M: ‘Sure, there’s definitely an avant-garde element to it. I think, essentially what my work is trying to do is ask questions that aren’t necessarily being asked. You know, we’re all following so many rules regarding social constructs and behavior and action, and I want to shine a light on all of this.’

C: ‘Are there any groups or people that you look up to or would like to collaborate with in the future?’

M: ‘So many. I mean, all of the ones I just said. When I think of it, I think the headliners like Chance The Rapper–so inspiring. I think Chance would f**k with what I’m doing. I know this is lofty and kind of cliche, but definitely Beyonce. I think she is the artist of my lifetime. She’s just…she curates everything so beautifully–the music, the looks, the dance moves, the choreography, the vision–she creates this universe so that it’s not just what her music sounds like; it’s what it feels like, it’s what it tastes like, it’s what you take away from it.

C: ‘That’s awesome. So, a lot of your songs are pretty personal and revolve around relationships. Is there anybody special in your life right now?’

M: ‘Well, you’re special. Everybody’s special. I don’t believe in traditional ideals of relationships. If you’re question is if I have anybody special in my life, yes. If you’re question is if I’m f**king anybody, no, I’m not. But, I’m looking for that.’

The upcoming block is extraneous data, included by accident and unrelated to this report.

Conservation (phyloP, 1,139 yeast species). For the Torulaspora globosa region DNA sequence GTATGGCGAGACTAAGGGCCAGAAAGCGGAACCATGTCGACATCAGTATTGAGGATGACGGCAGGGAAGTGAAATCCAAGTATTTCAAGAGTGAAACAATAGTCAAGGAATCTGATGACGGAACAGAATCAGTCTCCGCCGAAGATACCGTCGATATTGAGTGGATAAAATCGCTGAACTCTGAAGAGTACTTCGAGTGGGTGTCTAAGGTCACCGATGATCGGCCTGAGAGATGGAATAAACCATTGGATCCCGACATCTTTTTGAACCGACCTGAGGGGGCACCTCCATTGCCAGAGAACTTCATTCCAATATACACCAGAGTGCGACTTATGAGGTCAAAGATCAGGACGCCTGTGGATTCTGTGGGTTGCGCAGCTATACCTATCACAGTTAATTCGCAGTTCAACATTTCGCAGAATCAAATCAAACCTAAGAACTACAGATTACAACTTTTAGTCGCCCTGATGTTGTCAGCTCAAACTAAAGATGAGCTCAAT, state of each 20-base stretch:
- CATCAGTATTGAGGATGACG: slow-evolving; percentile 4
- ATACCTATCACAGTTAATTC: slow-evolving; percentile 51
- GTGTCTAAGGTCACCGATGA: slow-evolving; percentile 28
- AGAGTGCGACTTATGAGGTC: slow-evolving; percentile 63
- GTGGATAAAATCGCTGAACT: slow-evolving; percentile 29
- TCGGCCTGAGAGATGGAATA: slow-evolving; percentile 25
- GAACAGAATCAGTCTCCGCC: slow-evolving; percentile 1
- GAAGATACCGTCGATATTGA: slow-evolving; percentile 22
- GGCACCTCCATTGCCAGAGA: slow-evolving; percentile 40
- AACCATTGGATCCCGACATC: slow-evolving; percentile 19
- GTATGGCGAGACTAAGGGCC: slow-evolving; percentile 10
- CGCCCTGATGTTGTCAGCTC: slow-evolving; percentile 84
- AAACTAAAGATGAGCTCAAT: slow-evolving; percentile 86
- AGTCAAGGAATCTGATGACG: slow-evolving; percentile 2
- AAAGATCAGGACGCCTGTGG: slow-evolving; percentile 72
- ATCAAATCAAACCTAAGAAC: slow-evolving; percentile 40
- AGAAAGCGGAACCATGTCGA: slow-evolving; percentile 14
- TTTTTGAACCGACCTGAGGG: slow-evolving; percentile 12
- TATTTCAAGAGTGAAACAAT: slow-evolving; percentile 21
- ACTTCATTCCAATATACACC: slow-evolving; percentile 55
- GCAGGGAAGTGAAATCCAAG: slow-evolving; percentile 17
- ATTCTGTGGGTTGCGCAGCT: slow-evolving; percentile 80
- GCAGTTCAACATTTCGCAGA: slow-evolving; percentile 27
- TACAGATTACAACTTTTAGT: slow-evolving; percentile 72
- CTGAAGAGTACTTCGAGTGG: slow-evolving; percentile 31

C: ‘I was going to say, are there any specific individuals behind your songs.’

M: ‘Good question. On the EP…yep. Yep, yep. There are. On some of the songs it’s just one person, but then the rest of the song I’ll kind of exaggerate it. Or, someone will inspire multiple songs.’

C: ‘Describe the song, ‘Relationship‘, to me as a story.’

M: ‘That one is about a relationship with myself. You know, I’m confident that I’m going to blow up one day. And it means that I have less time to do stuff, like see friends. I’m less available to make a call. I’m missing a family thing right now; yesterday’s my grandma’s 85th birthday, I’m missing it by being here. Relationships, I recently found out, are one of the hardest things. It’s so hard because my professional life is my personal life. It’s from the moment that I wake up to the moment that I go to bed.’

C: ‘So, I’m going to change the topic a little bit. Can we be expecting some new songs in the near future?’

M: ‘Oh, yes. We’re finishing an album right now. We’ve got a lot of songs…’

C: ‘Fifteen plus hopefully?’

M: ‘Definitely fifteen plus. We’ve got to narrow it down, though. They won’t all make them on the album. The first single is going to come out next month. It’s been a long time coming; I haven’t released music in about a year.’